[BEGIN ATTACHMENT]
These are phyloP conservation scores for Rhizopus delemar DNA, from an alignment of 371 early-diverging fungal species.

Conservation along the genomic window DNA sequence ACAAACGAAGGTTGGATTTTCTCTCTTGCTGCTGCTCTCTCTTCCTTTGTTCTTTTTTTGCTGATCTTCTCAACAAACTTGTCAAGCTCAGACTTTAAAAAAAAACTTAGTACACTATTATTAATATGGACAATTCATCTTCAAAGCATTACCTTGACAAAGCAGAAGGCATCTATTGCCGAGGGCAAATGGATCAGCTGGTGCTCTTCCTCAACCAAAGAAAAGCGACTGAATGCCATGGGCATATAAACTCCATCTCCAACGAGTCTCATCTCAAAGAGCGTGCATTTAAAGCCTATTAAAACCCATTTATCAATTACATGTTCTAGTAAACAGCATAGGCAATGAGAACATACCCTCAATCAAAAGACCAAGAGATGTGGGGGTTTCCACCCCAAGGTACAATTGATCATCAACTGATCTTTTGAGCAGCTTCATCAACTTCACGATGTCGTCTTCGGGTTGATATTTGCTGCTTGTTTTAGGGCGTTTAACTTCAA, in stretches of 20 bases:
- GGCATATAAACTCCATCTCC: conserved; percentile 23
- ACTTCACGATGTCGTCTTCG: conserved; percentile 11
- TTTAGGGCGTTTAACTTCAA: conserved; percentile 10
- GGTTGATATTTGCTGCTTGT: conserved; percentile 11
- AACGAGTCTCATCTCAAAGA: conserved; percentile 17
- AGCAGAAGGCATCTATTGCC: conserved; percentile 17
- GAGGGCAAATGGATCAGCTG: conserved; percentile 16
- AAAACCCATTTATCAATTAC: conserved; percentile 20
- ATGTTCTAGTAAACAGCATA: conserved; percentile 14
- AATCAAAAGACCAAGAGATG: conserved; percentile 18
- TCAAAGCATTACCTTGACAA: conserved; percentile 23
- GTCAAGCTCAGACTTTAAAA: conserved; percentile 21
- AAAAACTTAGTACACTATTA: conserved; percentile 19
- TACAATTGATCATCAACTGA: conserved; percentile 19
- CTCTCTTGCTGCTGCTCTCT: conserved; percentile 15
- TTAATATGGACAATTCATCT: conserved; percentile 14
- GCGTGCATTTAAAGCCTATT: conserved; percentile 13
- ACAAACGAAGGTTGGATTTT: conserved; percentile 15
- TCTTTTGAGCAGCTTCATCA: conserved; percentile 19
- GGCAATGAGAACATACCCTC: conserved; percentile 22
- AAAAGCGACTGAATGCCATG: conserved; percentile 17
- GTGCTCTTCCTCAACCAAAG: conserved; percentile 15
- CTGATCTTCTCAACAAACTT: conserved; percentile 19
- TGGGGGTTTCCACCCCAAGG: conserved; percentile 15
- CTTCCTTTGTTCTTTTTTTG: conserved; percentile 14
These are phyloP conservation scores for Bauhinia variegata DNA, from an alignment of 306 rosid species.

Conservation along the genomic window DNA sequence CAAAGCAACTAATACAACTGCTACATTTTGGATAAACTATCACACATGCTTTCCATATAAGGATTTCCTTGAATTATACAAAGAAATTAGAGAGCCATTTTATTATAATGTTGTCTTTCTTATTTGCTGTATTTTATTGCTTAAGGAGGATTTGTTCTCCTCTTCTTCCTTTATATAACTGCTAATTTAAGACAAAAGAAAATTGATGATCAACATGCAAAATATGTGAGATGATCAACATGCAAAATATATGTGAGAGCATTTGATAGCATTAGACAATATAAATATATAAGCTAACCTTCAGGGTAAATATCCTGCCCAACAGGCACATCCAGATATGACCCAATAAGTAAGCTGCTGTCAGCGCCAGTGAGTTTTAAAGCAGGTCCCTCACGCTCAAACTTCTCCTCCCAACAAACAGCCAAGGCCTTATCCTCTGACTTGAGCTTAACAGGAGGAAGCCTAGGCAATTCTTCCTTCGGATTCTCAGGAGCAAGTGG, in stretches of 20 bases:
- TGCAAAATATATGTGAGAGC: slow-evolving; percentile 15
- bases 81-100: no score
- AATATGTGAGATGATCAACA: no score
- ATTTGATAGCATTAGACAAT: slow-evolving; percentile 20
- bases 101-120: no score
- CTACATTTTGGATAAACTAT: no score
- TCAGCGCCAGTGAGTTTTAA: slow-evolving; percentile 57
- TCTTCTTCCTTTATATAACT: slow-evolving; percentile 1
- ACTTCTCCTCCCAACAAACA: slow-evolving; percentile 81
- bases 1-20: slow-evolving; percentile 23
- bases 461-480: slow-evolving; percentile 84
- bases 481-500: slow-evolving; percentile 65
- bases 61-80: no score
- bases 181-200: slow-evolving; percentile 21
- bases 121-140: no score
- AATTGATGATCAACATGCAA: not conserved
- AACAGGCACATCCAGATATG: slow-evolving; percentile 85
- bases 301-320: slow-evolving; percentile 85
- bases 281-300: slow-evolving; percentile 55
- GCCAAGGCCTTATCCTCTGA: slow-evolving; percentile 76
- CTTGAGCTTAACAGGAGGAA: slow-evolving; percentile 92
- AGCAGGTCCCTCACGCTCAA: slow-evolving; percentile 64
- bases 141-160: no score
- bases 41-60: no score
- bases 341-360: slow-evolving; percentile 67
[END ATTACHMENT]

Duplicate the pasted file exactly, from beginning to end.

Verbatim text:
These are phyloP conservation scores for Rhizopus delemar DNA, from an alignment of 371 early-diverging fungal species.

Conservation along the genomic window DNA sequence ACAAACGAAGGTTGGATTTTCTCTCTTGCTGCTGCTCTCTCTTCCTTTGTTCTTTTTTTGCTGATCTTCTCAACAAACTTGTCAAGCTCAGACTTTAAAAAAAAACTTAGTACACTATTATTAATATGGACAATTCATCTTCAAAGCATTACCTTGACAAAGCAGAAGGCATCTATTGCCGAGGGCAAATGGATCAGCTGGTGCTCTTCCTCAACCAAAGAAAAGCGACTGAATGCCATGGGCATATAAACTCCATCTCCAACGAGTCTCATCTCAAAGAGCGTGCATTTAAAGCCTATTAAAACCCATTTATCAATTACATGTTCTAGTAAACAGCATAGGCAATGAGAACATACCCTCAATCAAAAGACCAAGAGATGTGGGGGTTTCCACCCCAAGGTACAATTGATCATCAACTGATCTTTTGAGCAGCTTCATCAACTTCACGATGTCGTCTTCGGGTTGATATTTGCTGCTTGTTTTAGGGCGTTTAACTTCAA, in stretches of 20 bases:
- GGCATATAAACTCCATCTCC: conserved; percentile 23
- ACTTCACGATGTCGTCTTCG: conserved; percentile 11
- TTTAGGGCGTTTAACTTCAA: conserved; percentile 10
- GGTTGATATTTGCTGCTTGT: conserved; percentile 11
- AACGAGTCTCATCTCAAAGA: conserved; percentile 17
- AGCAGAAGGCATCTATTGCC: conserved; percentile 17
- GAGGGCAAATGGATCAGCTG: conserved; percentile 16
- AAAACCCATTTATCAATTAC: conserved; percentile 20
- ATGTTCTAGTAAACAGCATA: conserved; percentile 14
- AATCAAAAGACCAAGAGATG: conserved; percentile 18
- TCAAAGCATTACCTTGACAA: conserved; percentile 23
- GTCAAGCTCAGACTTTAAAA: conserved; percentile 21
- AAAAACTTAGTACACTATTA: conserved; percentile 19
- TACAATTGATCATCAACTGA: conserved; percentile 19
- CTCTCTTGCTGCTGCTCTCT: conserved; percentile 15
- TTAATATGGACAATTCATCT: conserved; percentile 14
- GCGTGCATTTAAAGCCTATT: conserved; percentile 13
- ACAAACGAAGGTTGGATTTT: conserved; percentile 15
- TCTTTTGAGCAGCTTCATCA: conserved; percentile 19
- GGCAATGAGAACATACCCTC: conserved; percentile 22
- AAAAGCGACTGAATGCCATG: conserved; percentile 17
- GTGCTCTTCCTCAACCAAAG: conserved; percentile 15
- CTGATCTTCTCAACAAACTT: conserved; percentile 19
- TGGGGGTTTCCACCCCAAGG: conserved; percentile 15
- CTTCCTTTGTTCTTTTTTTG: conserved; percentile 14
These are phyloP conservation scores for Bauhinia variegata DNA, from an alignment of 306 rosid species.

Conservation along the genomic window DNA sequence CAAAGCAACTAATACAACTGCTACATTTTGGATAAACTATCACACATGCTTTCCATATAAGGATTTCCTTGAATTATACAAAGAAATTAGAGAGCCATTTTATTATAATGTTGTCTTTCTTATTTGCTGTATTTTATTGCTTAAGGAGGATTTGTTCTCCTCTTCTTCCTTTATATAACTGCTAATTTAAGACAAAAGAAAATTGATGATCAACATGCAAAATATGTGAGATGATCAACATGCAAAATATATGTGAGAGCATTTGATAGCATTAGACAATATAAATATATAAGCTAACCTTCAGGGTAAATATCCTGCCCAACAGGCACATCCAGATATGACCCAATAAGTAAGCTGCTGTCAGCGCCAGTGAGTTTTAAAGCAGGTCCCTCACGCTCAAACTTCTCCTCCCAACAAACAGCCAAGGCCTTATCCTCTGACTTGAGCTTAACAGGAGGAAGCCTAGGCAATTCTTCCTTCGGATTCTCAGGAGCAAGTGG, in stretches of 20 bases:
- TGCAAAATATATGTGAGAGC: slow-evolving; percentile 15
- bases 81-100: no score
- AATATGTGAGATGATCAACA: no score
- ATTTGATAGCATTAGACAAT: slow-evolving; percentile 20
- bases 101-120: no score
- CTACATTTTGGATAAACTAT: no score
- TCAGCGCCAGTGAGTTTTAA: slow-evolving; percentile 57
- TCTTCTTCCTTTATATAACT: slow-evolving; percentile 1
- ACTTCTCCTCCCAACAAACA: slow-evolving; percentile 81
- bases 1-20: slow-evolving; percentile 23
- bases 461-480: slow-evolving; percentile 84
- bases 481-500: slow-evolving; percentile 65
- bases 61-80: no score
- bases 181-200: slow-evolving; percentile 21
- bases 121-140: no score
- AATTGATGATCAACATGCAA: not conserved
- AACAGGCACATCCAGATATG: slow-evolving; percentile 85
- bases 301-320: slow-evolving; percentile 85
- bases 281-300: slow-evolving; percentile 55
- GCCAAGGCCTTATCCTCTGA: slow-evolving; percentile 76
- CTTGAGCTTAACAGGAGGAA: slow-evolving; percentile 92
- AGCAGGTCCCTCACGCTCAA: slow-evolving; percentile 64
- bases 141-160: no score
- bases 41-60: no score
- bases 341-360: slow-evolving; percentile 67